Past Events

From Ajanta to Sydenham: Indian art, imperial pageants and international exhibitions in early twentieth-century London

Lecture – Sarah Victoria Turner

  • 6 November 2013
  • 5:45 – 7:45 pm
  • Public Study Room, Paul Mellon Centre

Sarah's paper will examine the copies of the Ajanta "frescoes", made in the early twentieth century by Christiana Herringham and her team of Indian and British artists, within the context of their display at the Festival of Empire at the Crystal Palace in Sydenham and alongside the Pageant of London in 1911.

A pink tinted photograph of a landscape scene

Postcard depicting the Festival of Empire, Crystal Palace, 1911,

Free and open to all. If you would like to attend please reserve a place in advance by contacting our Events Co-ordinator, Ella Fleming at [email protected]

About the speaker

  • [img]As Director, Sarah oversees all aspects of the Centre's activities, ensuring that it supports the most original, rigorous and stimulating research into the history of British art and architecture, and fosters collaboration with our sister-institution, the Yale Center for British Art. Her aim is to share the work and resources of the Paul Mellon Centre as widely as possible and to open up new conversations, ideas and narratives about the histories of British art.

    Through her work as the Centre’s Director and as an art historian, Sarah is interested in experimenting with different formats for communicating and publishing research on British art. She is a strong believer in the power of collaboration and specialises in bringing teams of people together to deliver innovative projects. In 2015, she became the founding co-editor of British Art Studies, an award-winning, open-access journal launched in 2015, which is co-published by the PMC and the Yale Center for British Art. With Andy Ellis of ArtUK, she came up with the idea for Write on Art, which is now an established national art writing competition for school students run annually by ArtUK and the PMC. Sarah is the co-writer and co-host, with Jo Baring, of the Sculpting Lives podcast.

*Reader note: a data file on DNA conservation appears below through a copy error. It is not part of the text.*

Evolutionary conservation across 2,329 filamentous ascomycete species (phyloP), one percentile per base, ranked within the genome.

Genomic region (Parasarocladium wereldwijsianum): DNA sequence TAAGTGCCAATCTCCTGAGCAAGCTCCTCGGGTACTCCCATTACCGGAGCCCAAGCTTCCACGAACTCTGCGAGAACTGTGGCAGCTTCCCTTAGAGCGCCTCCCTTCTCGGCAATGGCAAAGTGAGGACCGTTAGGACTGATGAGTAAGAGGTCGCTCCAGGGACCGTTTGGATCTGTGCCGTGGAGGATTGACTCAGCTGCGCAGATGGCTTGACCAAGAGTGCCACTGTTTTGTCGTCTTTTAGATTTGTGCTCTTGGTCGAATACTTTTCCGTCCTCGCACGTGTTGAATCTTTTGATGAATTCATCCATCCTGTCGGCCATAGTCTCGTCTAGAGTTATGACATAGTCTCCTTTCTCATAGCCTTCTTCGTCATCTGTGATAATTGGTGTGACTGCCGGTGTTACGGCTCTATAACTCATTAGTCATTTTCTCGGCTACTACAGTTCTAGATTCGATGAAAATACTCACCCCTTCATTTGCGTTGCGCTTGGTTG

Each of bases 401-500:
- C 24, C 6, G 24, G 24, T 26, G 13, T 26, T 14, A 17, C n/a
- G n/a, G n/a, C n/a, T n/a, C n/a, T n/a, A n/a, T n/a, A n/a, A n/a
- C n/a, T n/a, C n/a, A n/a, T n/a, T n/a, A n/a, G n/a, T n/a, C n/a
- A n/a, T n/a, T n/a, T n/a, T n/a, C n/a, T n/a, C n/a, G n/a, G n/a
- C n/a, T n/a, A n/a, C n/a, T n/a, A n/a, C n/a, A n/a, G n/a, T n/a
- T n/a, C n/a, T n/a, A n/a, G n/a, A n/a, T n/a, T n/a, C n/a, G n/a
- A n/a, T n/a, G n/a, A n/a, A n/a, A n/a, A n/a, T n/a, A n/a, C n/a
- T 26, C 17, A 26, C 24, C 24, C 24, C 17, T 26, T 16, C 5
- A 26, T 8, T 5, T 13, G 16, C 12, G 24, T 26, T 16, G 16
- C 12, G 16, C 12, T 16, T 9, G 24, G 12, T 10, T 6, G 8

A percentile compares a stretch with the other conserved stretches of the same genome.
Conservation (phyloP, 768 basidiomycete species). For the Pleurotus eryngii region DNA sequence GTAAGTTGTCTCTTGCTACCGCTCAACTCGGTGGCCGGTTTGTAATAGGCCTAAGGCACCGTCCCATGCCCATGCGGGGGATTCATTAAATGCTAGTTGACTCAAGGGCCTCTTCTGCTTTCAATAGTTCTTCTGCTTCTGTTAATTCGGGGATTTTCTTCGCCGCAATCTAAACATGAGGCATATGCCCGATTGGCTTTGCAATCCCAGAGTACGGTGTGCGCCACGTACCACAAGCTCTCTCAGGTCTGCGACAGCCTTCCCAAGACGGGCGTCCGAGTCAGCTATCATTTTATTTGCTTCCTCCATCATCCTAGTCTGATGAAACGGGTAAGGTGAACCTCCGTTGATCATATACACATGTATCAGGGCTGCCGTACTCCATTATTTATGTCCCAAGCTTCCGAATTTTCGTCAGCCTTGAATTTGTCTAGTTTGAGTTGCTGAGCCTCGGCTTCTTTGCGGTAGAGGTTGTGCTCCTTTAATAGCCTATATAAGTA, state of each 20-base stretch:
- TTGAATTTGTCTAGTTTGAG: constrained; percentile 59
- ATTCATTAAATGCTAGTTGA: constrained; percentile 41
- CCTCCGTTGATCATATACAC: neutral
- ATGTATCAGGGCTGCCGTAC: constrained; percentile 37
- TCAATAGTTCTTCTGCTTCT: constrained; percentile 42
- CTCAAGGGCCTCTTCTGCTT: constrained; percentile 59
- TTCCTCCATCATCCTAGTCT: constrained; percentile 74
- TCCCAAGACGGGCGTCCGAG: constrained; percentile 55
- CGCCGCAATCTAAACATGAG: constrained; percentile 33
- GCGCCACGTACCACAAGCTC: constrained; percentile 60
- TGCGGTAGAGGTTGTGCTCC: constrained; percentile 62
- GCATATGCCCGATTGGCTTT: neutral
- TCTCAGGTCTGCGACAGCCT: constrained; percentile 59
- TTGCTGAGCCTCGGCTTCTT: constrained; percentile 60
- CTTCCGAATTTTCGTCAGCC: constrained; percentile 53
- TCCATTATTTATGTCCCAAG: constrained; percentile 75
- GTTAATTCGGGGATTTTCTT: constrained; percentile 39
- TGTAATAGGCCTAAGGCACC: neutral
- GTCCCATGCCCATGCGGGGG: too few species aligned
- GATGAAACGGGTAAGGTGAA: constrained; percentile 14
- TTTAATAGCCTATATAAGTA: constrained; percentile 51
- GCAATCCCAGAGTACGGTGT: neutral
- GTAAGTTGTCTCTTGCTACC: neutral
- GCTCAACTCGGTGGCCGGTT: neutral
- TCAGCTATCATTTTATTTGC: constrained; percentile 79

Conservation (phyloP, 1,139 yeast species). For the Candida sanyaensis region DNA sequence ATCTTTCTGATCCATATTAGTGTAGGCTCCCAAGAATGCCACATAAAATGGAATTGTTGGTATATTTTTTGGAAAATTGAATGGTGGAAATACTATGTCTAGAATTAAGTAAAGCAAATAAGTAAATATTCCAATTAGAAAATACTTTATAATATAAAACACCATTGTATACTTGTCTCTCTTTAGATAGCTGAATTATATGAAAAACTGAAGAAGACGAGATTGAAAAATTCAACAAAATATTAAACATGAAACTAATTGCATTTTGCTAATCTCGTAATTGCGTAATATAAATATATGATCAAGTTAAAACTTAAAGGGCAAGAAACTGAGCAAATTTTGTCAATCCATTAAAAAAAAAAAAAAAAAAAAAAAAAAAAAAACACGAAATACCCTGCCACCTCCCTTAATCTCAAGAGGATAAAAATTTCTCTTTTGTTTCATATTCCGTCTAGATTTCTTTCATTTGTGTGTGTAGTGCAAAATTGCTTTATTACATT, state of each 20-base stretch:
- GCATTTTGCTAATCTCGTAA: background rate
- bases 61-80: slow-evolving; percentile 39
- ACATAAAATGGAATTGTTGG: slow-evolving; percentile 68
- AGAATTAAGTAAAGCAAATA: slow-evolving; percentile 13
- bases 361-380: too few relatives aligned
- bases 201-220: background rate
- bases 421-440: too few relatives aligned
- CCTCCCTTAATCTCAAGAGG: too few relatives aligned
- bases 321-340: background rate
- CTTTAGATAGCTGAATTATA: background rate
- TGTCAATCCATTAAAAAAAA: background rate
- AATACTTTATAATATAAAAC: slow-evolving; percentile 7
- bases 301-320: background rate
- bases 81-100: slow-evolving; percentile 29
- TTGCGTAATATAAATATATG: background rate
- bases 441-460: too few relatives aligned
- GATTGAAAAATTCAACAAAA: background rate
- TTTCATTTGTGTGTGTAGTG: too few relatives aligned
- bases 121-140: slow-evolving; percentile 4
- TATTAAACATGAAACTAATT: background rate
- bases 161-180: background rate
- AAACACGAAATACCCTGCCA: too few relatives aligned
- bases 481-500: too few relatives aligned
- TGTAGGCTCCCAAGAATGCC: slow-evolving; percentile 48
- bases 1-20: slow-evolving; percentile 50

In 2018, Sarah co-curated The Great Spectacle: 250 Years of the Summer Exhibition at the Royal Academy of Arts in London, with Mark Hallett. She is also the co-editor of The Royal Academy Summer Exhibition: A Chronicle, 1769–2018, an open-access and peer reviewed digital publication consisting of texts by over ninety authors, which was the winner of the People's Voice Webby Award (2019). 

    She co-leads the London, Asia research project with Hammad Nasar, Senior Research Fellow at the PMC, and they will co-curate, with Amy Tobin, an exhibition at Kettle’s Yard, Cambridge on the artist Li Yuan-chia and the LYC Museum and Art Gallery he established in Cumbria in the 1970s. Much of her writing has focused on the entangled relationships between Britain and South Asia and she has published widely on this topic. She was a founding partner of the Leverhulme-funded Enchanted Modernities: Theosophy, Modernism and the Arts c.1875–1960 international network, and was also Co-Principal Investigator on the AHRC-funded Internationalism and Cultural Exchange c.1880–1920 network with Grace Brockington.

    Sarah was recently a Visiting Senior Lecturer at the Courtauld Institute of Art, teaching an MA Special Option course on British modernism for two years, and was a lecturer in the History of Art Department at the University of York from 2008–2013. She has co-curated and contributed to a number of exhibitions, including Enchanted Modernities: Theosophy, the Arts and the American West (Nora Eccles Harrison Museum, Utah, 2013), William Etty: Art & Controversy (York Art Gallery, 2011) and Gilbert & George: Major Exhibition (Tate Modern, 2009).

    She was named one of Apollo magazine’s '40 Under 40' in the European art world, and in 2018 was elected as a Fellow of the Royal Society of Arts. 


    ‘Waves of Light’, Rana Begum (London: Lund Humphries, 2021)